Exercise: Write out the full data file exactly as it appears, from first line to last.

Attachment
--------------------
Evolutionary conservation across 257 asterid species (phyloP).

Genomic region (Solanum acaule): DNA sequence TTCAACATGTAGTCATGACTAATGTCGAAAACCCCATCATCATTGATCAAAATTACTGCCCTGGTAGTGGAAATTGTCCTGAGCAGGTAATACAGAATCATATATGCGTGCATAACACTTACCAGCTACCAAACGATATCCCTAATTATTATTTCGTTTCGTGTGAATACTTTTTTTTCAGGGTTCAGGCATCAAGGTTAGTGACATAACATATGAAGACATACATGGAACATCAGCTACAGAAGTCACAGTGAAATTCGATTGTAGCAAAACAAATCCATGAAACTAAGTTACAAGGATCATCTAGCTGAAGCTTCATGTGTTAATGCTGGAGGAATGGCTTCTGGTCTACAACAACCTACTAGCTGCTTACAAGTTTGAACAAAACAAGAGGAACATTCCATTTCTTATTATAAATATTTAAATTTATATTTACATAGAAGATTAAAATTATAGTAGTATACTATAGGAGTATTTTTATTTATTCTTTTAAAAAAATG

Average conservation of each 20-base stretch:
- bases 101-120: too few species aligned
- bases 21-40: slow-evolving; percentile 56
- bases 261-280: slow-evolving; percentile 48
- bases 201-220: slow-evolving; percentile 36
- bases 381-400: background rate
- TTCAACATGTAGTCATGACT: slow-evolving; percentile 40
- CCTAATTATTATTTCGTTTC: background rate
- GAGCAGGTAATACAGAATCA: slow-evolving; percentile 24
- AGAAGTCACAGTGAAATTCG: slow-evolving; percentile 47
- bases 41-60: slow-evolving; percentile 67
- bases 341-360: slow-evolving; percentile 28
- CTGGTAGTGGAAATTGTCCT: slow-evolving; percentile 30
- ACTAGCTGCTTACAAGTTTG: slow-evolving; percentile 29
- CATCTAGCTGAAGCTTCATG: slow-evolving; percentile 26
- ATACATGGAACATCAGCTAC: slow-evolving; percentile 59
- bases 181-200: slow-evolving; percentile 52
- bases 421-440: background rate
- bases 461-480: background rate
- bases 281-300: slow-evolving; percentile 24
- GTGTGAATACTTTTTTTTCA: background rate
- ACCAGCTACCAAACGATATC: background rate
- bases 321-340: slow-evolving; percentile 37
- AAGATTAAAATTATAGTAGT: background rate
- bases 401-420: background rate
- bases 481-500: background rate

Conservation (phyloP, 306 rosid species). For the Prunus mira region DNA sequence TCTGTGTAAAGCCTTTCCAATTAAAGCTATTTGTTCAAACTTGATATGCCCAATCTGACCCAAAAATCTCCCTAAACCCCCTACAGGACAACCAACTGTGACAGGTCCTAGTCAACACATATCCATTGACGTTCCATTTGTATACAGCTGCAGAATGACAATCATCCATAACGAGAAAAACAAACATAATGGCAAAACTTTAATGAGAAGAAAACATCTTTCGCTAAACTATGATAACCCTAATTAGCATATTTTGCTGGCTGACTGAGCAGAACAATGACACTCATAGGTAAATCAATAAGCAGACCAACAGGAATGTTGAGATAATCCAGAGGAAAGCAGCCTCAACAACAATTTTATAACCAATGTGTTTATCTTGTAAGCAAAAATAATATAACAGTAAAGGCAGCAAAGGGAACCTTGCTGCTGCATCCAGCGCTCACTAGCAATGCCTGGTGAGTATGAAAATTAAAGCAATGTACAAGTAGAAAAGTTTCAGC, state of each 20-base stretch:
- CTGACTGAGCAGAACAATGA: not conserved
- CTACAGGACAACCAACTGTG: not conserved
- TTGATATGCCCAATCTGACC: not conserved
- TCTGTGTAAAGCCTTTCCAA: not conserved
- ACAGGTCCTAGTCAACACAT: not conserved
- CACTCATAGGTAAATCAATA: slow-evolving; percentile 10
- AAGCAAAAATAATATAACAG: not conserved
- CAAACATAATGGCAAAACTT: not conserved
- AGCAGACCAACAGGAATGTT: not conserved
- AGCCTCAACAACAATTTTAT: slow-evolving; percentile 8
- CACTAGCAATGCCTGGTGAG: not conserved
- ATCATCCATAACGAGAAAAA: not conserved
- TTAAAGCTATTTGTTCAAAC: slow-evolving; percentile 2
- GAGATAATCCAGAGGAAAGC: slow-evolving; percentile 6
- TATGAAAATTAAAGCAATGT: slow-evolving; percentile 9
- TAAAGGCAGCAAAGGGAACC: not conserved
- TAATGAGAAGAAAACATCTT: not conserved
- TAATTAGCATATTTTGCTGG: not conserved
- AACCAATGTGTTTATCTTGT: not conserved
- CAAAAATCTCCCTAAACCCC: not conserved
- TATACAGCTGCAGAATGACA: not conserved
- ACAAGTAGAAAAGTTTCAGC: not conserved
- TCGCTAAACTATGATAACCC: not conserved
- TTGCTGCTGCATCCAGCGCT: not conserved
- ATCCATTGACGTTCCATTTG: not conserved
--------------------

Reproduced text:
Evolutionary conservation across 257 asterid species (phyloP).

Genomic region (Solanum acaule): DNA sequence TTCAACATGTAGTCATGACTAATGTCGAAAACCCCATCATCATTGATCAAAATTACTGCCCTGGTAGTGGAAATTGTCCTGAGCAGGTAATACAGAATCATATATGCGTGCATAACACTTACCAGCTACCAAACGATATCCCTAATTATTATTTCGTTTCGTGTGAATACTTTTTTTTCAGGGTTCAGGCATCAAGGTTAGTGACATAACATATGAAGACATACATGGAACATCAGCTACAGAAGTCACAGTGAAATTCGATTGTAGCAAAACAAATCCATGAAACTAAGTTACAAGGATCATCTAGCTGAAGCTTCATGTGTTAATGCTGGAGGAATGGCTTCTGGTCTACAACAACCTACTAGCTGCTTACAAGTTTGAACAAAACAAGAGGAACATTCCATTTCTTATTATAAATATTTAAATTTATATTTACATAGAAGATTAAAATTATAGTAGTATACTATAGGAGTATTTTTATTTATTCTTTTAAAAAAATG

Average conservation of each 20-base stretch:
- bases 101-120: too few species aligned
- bases 21-40: slow-evolving; percentile 56
- bases 261-280: slow-evolving; percentile 48
- bases 201-220: slow-evolving; percentile 36
- bases 381-400: background rate
- TTCAACATGTAGTCATGACT: slow-evolving; percentile 40
- CCTAATTATTATTTCGTTTC: background rate
- GAGCAGGTAATACAGAATCA: slow-evolving; percentile 24
- AGAAGTCACAGTGAAATTCG: slow-evolving; percentile 47
- bases 41-60: slow-evolving; percentile 67
- bases 341-360: slow-evolving; percentile 28
- CTGGTAGTGGAAATTGTCCT: slow-evolving; percentile 30
- ACTAGCTGCTTACAAGTTTG: slow-evolving; percentile 29
- CATCTAGCTGAAGCTTCATG: slow-evolving; percentile 26
- ATACATGGAACATCAGCTAC: slow-evolving; percentile 59
- bases 181-200: slow-evolving; percentile 52
- bases 421-440: background rate
- bases 461-480: background rate
- bases 281-300: slow-evolving; percentile 24
- GTGTGAATACTTTTTTTTCA: background rate
- ACCAGCTACCAAACGATATC: background rate
- bases 321-340: slow-evolving; percentile 37
- AAGATTAAAATTATAGTAGT: background rate
- bases 401-420: background rate
- bases 481-500: background rate

Conservation (phyloP, 306 rosid species). For the Prunus mira region DNA sequence TCTGTGTAAAGCCTTTCCAATTAAAGCTATTTGTTCAAACTTGATATGCCCAATCTGACCCAAAAATCTCCCTAAACCCCCTACAGGACAACCAACTGTGACAGGTCCTAGTCAACACATATCCATTGACGTTCCATTTGTATACAGCTGCAGAATGACAATCATCCATAACGAGAAAAACAAACATAATGGCAAAACTTTAATGAGAAGAAAACATCTTTCGCTAAACTATGATAACCCTAATTAGCATATTTTGCTGGCTGACTGAGCAGAACAATGACACTCATAGGTAAATCAATAAGCAGACCAACAGGAATGTTGAGATAATCCAGAGGAAAGCAGCCTCAACAACAATTTTATAACCAATGTGTTTATCTTGTAAGCAAAAATAATATAACAGTAAAGGCAGCAAAGGGAACCTTGCTGCTGCATCCAGCGCTCACTAGCAATGCCTGGTGAGTATGAAAATTAAAGCAATGTACAAGTAGAAAAGTTTCAGC, state of each 20-base stretch:
- CTGACTGAGCAGAACAATGA: not conserved
- CTACAGGACAACCAACTGTG: not conserved
- TTGATATGCCCAATCTGACC: not conserved
- TCTGTGTAAAGCCTTTCCAA: not conserved
- ACAGGTCCTAGTCAACACAT: not conserved
- CACTCATAGGTAAATCAATA: slow-evolving; percentile 10
- AAGCAAAAATAATATAACAG: not conserved
- CAAACATAATGGCAAAACTT: not conserved
- AGCAGACCAACAGGAATGTT: not conserved
- AGCCTCAACAACAATTTTAT: slow-evolving; percentile 8
- CACTAGCAATGCCTGGTGAG: not conserved
- ATCATCCATAACGAGAAAAA: not conserved
- TTAAAGCTATTTGTTCAAAC: slow-evolving; percentile 2
- GAGATAATCCAGAGGAAAGC: slow-evolving; percentile 6
- TATGAAAATTAAAGCAATGT: slow-evolving; percentile 9
- TAAAGGCAGCAAAGGGAACC: not conserved
- TAATGAGAAGAAAACATCTT: not conserved
- TAATTAGCATATTTTGCTGG: not conserved
- AACCAATGTGTTTATCTTGT: not conserved
- CAAAAATCTCCCTAAACCCC: not conserved
- TATACAGCTGCAGAATGACA: not conserved
- ACAAGTAGAAAAGTTTCAGC: not conserved
- TCGCTAAACTATGATAACCC: not conserved
- TTGCTGCTGCATCCAGCGCT: not conserved
- ATCCATTGACGTTCCATTTG: not conserved